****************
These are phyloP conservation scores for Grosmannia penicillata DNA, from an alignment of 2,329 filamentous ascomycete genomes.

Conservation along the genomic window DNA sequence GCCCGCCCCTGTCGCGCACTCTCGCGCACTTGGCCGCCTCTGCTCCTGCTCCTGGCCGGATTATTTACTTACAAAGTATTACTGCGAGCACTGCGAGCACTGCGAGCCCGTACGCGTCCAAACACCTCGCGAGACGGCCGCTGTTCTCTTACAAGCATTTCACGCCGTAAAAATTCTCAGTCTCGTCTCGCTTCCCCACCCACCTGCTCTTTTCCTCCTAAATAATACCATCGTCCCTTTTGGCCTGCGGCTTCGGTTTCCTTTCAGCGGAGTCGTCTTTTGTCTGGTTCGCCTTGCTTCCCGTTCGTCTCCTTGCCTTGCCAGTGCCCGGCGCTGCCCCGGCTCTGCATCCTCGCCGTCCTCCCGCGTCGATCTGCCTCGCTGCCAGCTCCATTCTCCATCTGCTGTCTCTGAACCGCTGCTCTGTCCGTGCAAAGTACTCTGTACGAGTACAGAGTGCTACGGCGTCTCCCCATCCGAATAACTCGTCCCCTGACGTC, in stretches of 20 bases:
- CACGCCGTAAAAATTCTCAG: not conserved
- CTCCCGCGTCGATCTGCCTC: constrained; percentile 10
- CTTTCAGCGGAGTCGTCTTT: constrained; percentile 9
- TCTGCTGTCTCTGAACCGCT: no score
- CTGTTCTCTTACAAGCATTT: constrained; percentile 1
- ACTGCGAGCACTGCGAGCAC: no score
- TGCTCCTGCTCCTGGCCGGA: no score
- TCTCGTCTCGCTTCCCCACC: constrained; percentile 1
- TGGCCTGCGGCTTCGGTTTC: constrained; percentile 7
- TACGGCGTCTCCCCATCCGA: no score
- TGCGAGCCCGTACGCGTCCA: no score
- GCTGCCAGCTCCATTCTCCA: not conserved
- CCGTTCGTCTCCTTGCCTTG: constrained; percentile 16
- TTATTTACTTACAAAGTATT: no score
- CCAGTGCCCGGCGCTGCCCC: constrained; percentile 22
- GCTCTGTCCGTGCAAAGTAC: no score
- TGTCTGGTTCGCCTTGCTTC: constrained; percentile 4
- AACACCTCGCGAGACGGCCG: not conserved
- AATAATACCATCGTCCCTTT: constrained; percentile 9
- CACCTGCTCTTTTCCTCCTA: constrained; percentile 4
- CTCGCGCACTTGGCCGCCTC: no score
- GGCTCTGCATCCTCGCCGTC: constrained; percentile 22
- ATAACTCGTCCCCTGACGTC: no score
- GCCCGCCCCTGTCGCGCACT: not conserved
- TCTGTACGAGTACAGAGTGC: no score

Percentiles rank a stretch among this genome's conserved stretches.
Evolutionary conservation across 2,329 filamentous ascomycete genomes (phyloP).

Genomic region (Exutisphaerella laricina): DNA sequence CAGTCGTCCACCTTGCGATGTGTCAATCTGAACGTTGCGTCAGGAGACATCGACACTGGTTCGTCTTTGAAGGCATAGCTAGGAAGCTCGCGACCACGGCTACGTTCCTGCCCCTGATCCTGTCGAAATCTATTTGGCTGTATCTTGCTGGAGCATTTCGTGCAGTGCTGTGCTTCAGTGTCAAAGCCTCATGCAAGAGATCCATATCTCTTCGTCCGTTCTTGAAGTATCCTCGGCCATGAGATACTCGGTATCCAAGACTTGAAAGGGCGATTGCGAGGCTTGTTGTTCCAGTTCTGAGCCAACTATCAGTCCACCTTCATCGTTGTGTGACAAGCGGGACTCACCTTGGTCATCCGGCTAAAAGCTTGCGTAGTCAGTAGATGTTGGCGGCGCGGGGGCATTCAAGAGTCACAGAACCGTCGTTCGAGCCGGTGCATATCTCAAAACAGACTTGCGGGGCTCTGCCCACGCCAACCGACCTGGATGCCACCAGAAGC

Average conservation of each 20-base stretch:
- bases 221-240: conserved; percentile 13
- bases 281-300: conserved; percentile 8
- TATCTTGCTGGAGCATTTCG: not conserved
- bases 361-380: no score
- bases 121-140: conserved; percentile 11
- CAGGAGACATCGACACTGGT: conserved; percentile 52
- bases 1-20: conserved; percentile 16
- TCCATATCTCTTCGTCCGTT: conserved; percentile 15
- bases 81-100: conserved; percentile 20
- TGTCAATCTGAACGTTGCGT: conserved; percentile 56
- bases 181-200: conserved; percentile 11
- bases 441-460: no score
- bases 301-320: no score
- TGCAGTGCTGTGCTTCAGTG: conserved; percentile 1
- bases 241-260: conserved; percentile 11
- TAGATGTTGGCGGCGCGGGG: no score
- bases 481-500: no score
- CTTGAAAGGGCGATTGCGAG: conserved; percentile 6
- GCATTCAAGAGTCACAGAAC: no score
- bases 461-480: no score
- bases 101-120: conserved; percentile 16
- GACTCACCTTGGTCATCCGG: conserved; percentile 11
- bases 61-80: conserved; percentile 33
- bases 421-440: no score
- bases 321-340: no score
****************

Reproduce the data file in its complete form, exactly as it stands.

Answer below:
These are phyloP conservation scores for Grosmannia penicillata DNA, from an alignment of 2,329 filamentous ascomycete genomes.

Conservation along the genomic window DNA sequence GCCCGCCCCTGTCGCGCACTCTCGCGCACTTGGCCGCCTCTGCTCCTGCTCCTGGCCGGATTATTTACTTACAAAGTATTACTGCGAGCACTGCGAGCACTGCGAGCCCGTACGCGTCCAAACACCTCGCGAGACGGCCGCTGTTCTCTTACAAGCATTTCACGCCGTAAAAATTCTCAGTCTCGTCTCGCTTCCCCACCCACCTGCTCTTTTCCTCCTAAATAATACCATCGTCCCTTTTGGCCTGCGGCTTCGGTTTCCTTTCAGCGGAGTCGTCTTTTGTCTGGTTCGCCTTGCTTCCCGTTCGTCTCCTTGCCTTGCCAGTGCCCGGCGCTGCCCCGGCTCTGCATCCTCGCCGTCCTCCCGCGTCGATCTGCCTCGCTGCCAGCTCCATTCTCCATCTGCTGTCTCTGAACCGCTGCTCTGTCCGTGCAAAGTACTCTGTACGAGTACAGAGTGCTACGGCGTCTCCCCATCCGAATAACTCGTCCCCTGACGTC, in stretches of 20 bases:
- CACGCCGTAAAAATTCTCAG: not conserved
- CTCCCGCGTCGATCTGCCTC: constrained; percentile 10
- CTTTCAGCGGAGTCGTCTTT: constrained; percentile 9
- TCTGCTGTCTCTGAACCGCT: no score
- CTGTTCTCTTACAAGCATTT: constrained; percentile 1
- ACTGCGAGCACTGCGAGCAC: no score
- TGCTCCTGCTCCTGGCCGGA: no score
- TCTCGTCTCGCTTCCCCACC: constrained; percentile 1
- TGGCCTGCGGCTTCGGTTTC: constrained; percentile 7
- TACGGCGTCTCCCCATCCGA: no score
- TGCGAGCCCGTACGCGTCCA: no score
- GCTGCCAGCTCCATTCTCCA: not conserved
- CCGTTCGTCTCCTTGCCTTG: constrained; percentile 16
- TTATTTACTTACAAAGTATT: no score
- CCAGTGCCCGGCGCTGCCCC: constrained; percentile 22
- GCTCTGTCCGTGCAAAGTAC: no score
- TGTCTGGTTCGCCTTGCTTC: constrained; percentile 4
- AACACCTCGCGAGACGGCCG: not conserved
- AATAATACCATCGTCCCTTT: constrained; percentile 9
- CACCTGCTCTTTTCCTCCTA: constrained; percentile 4
- CTCGCGCACTTGGCCGCCTC: no score
- GGCTCTGCATCCTCGCCGTC: constrained; percentile 22
- ATAACTCGTCCCCTGACGTC: no score
- GCCCGCCCCTGTCGCGCACT: not conserved
- TCTGTACGAGTACAGAGTGC: no score

Percentiles rank a stretch among this genome's conserved stretches.
Evolutionary conservation across 2,329 filamentous ascomycete genomes (phyloP).

Genomic region (Exutisphaerella laricina): DNA sequence CAGTCGTCCACCTTGCGATGTGTCAATCTGAACGTTGCGTCAGGAGACATCGACACTGGTTCGTCTTTGAAGGCATAGCTAGGAAGCTCGCGACCACGGCTACGTTCCTGCCCCTGATCCTGTCGAAATCTATTTGGCTGTATCTTGCTGGAGCATTTCGTGCAGTGCTGTGCTTCAGTGTCAAAGCCTCATGCAAGAGATCCATATCTCTTCGTCCGTTCTTGAAGTATCCTCGGCCATGAGATACTCGGTATCCAAGACTTGAAAGGGCGATTGCGAGGCTTGTTGTTCCAGTTCTGAGCCAACTATCAGTCCACCTTCATCGTTGTGTGACAAGCGGGACTCACCTTGGTCATCCGGCTAAAAGCTTGCGTAGTCAGTAGATGTTGGCGGCGCGGGGGCATTCAAGAGTCACAGAACCGTCGTTCGAGCCGGTGCATATCTCAAAACAGACTTGCGGGGCTCTGCCCACGCCAACCGACCTGGATGCCACCAGAAGC

Average conservation of each 20-base stretch:
- bases 221-240: conserved; percentile 13
- bases 281-300: conserved; percentile 8
- TATCTTGCTGGAGCATTTCG: not conserved
- bases 361-380: no score
- bases 121-140: conserved; percentile 11
- CAGGAGACATCGACACTGGT: conserved; percentile 52
- bases 1-20: conserved; percentile 16
- TCCATATCTCTTCGTCCGTT: conserved; percentile 15
- bases 81-100: conserved; percentile 20
- TGTCAATCTGAACGTTGCGT: conserved; percentile 56
- bases 181-200: conserved; percentile 11
- bases 441-460: no score
- bases 301-320: no score
- TGCAGTGCTGTGCTTCAGTG: conserved; percentile 1
- bases 241-260: conserved; percentile 11
- TAGATGTTGGCGGCGCGGGG: no score
- bases 481-500: no score
- CTTGAAAGGGCGATTGCGAG: conserved; percentile 6
- GCATTCAAGAGTCACAGAAC: no score
- bases 461-480: no score
- bases 101-120: conserved; percentile 16
- GACTCACCTTGGTCATCCGG: conserved; percentile 11
- bases 61-80: conserved; percentile 33
- bases 421-440: no score
- bases 321-340: no score